Wallace returns to stand in arson, stabbing trial
By Robyn Moormeister
Arson and stabbing victim Susan Wallace wept on the stand this morning as she testified she had begged emergency workers to rescue her dogs from her burning house one year ago.
Wallace concluded her second day of testimony in Nevada County Superior Court this morning in the trial of Fred Engel, the man accused of slashing her throat and splashing $60 worth of gasoline around her Nevada City home before setting it ablaze on the night of May 7, 2005.
Wallace’s eyes filled with tears as she told jurors she remembered saying to the emergency responders treating her, “Please, get my dogs out.” Wallace then dried her eyes with a tissue.
Vernon Canon, investigator for the Nevada County Consolidated Fire District, had earlier testified that he found the remains of two of Wallace’s four dogs, Scooter and Molly, in the charred rubble of the house.
“He killed my dogs, burned my house down and slashed my throat,” Wallace said of the defendant. “The only reason I lived was God, pure luck and a great trauma team.”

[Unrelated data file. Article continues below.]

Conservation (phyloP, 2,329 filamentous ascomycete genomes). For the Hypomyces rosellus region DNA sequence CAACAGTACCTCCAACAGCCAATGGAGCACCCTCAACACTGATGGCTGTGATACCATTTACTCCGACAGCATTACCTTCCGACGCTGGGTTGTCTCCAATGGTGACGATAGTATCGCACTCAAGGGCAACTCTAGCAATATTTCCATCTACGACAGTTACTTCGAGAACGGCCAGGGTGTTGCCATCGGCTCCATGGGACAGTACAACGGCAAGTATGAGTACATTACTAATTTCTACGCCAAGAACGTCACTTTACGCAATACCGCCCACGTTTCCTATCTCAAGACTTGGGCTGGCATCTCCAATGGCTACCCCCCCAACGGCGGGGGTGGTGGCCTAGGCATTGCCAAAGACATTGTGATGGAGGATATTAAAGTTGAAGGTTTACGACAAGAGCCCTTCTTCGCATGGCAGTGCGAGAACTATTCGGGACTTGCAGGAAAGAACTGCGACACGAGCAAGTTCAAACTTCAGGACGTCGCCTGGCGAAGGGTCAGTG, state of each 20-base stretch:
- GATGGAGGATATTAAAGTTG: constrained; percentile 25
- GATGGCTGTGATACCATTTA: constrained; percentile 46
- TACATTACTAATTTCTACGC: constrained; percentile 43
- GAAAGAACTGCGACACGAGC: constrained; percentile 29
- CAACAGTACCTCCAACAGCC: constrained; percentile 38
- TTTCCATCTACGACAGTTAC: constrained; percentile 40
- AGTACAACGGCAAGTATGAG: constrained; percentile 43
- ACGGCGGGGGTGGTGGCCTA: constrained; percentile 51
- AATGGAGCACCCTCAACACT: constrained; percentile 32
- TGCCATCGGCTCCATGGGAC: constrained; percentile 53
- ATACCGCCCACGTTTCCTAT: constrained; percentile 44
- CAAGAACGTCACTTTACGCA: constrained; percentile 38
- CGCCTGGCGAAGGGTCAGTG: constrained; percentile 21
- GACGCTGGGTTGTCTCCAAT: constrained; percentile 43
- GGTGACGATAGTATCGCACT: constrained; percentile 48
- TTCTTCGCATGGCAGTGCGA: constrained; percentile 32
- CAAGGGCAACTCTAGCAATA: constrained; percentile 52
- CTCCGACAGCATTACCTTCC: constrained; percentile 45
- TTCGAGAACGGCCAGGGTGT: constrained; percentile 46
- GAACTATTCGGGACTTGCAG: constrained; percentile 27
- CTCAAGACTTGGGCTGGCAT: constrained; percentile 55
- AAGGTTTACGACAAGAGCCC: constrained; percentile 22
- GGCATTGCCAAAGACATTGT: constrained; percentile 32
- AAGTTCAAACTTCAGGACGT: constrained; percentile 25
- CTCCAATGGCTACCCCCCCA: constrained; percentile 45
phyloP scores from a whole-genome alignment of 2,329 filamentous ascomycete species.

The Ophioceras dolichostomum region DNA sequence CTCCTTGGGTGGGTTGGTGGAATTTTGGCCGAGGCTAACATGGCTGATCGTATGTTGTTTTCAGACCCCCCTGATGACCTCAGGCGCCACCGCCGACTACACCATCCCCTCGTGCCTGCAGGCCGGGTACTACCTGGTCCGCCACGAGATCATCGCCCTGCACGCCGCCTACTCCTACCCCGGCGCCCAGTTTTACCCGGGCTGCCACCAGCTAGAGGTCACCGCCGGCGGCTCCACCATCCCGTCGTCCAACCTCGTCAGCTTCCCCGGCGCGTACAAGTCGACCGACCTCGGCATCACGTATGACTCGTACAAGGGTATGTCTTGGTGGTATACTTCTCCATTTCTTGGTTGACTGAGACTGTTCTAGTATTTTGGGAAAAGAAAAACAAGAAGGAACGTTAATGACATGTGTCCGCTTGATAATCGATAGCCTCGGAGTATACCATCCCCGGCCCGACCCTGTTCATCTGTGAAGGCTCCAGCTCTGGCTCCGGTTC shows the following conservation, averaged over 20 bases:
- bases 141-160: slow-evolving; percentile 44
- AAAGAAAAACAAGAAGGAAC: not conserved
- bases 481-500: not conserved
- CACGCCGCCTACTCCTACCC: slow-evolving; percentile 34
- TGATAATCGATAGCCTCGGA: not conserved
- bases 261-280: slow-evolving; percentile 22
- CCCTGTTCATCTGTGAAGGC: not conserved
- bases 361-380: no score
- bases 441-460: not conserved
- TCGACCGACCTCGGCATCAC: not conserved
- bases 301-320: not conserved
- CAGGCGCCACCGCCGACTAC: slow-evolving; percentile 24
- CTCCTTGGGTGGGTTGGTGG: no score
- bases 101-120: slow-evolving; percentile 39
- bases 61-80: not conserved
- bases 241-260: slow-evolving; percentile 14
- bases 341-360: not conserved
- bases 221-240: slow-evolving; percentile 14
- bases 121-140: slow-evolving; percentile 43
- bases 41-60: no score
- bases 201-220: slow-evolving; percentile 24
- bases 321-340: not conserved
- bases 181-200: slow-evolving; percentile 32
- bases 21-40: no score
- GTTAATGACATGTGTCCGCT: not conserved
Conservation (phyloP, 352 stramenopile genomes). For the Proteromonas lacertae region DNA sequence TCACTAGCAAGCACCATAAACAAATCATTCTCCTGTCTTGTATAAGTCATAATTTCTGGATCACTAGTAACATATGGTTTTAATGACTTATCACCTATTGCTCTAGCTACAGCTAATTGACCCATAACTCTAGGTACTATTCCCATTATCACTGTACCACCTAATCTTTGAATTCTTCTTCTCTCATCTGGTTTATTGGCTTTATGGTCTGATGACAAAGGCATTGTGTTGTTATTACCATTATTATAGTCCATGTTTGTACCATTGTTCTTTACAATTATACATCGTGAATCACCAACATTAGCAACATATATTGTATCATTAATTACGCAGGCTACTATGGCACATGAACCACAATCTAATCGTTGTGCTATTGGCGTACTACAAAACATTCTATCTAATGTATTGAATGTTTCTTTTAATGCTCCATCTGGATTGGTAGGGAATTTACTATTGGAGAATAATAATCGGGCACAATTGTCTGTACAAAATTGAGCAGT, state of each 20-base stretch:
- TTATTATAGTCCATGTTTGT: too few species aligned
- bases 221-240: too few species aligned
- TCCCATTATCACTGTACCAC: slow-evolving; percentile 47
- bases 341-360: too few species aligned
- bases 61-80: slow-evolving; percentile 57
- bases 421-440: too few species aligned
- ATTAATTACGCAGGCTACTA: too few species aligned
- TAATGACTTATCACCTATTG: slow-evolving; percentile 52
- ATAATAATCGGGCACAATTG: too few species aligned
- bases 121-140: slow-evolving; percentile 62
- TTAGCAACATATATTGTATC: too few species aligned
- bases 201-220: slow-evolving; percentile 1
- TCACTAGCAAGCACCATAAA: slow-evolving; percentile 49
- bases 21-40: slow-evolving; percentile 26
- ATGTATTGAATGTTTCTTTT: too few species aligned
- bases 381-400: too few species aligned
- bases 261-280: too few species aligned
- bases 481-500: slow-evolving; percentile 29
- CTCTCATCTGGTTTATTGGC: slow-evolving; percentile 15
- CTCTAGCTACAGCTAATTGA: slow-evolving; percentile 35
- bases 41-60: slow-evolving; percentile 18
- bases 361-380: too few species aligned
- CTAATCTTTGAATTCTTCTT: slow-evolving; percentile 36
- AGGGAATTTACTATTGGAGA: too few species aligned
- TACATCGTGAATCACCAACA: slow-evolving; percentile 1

Defense lawyer Stephen Munkelt of Nevada City cross-examined Wallace briefly, focusing on her contact with Engel’s then-employer, ChemDry of the Gold Country, in the days before the crime.
Engel had cleaned the carpets in Wallace’s house, but Wallace had called the company back to say he had not taken some rugs with him to be cleaned there.
Under cross-examination, Wallace said she had talked to office manager Susan Evans who, according to Wallace, “seemed to be grumpy.”
Wallace said she had tried to diffuse the tension in the conversation because she didn’t want Evans to be grumpy with Engel.
“I remember thinking, ‘I’m never using this company again,’ which of course is true now,” Wallace said, prompting jurors to break out in laughter. But Wallace went on to say she did not express those feelings to Evans.
In other matters, Judge Robert Tamietti excused a juror and seated one of the alternates, saying the juror had improperly communicated with a witness on Tuesday.
The juror, a woman, had seen the witness at a restaurant during the lunch break and had offered the seat next to her.
“I’m convinced it’s a completely innocent social interaction, but it’s not proper and it violates the court order,” Tamietti said at the beginning of the morning’s proceedings. “I try to run a friendly courtroom, but this is not a normal social situation. We have certain rules. They are not flexible.”
Munkelt is expected to call witnesses for the defense later today.
To contact staff writer Robyn Moormeister, e-mail email@example.com or call 477-4236.
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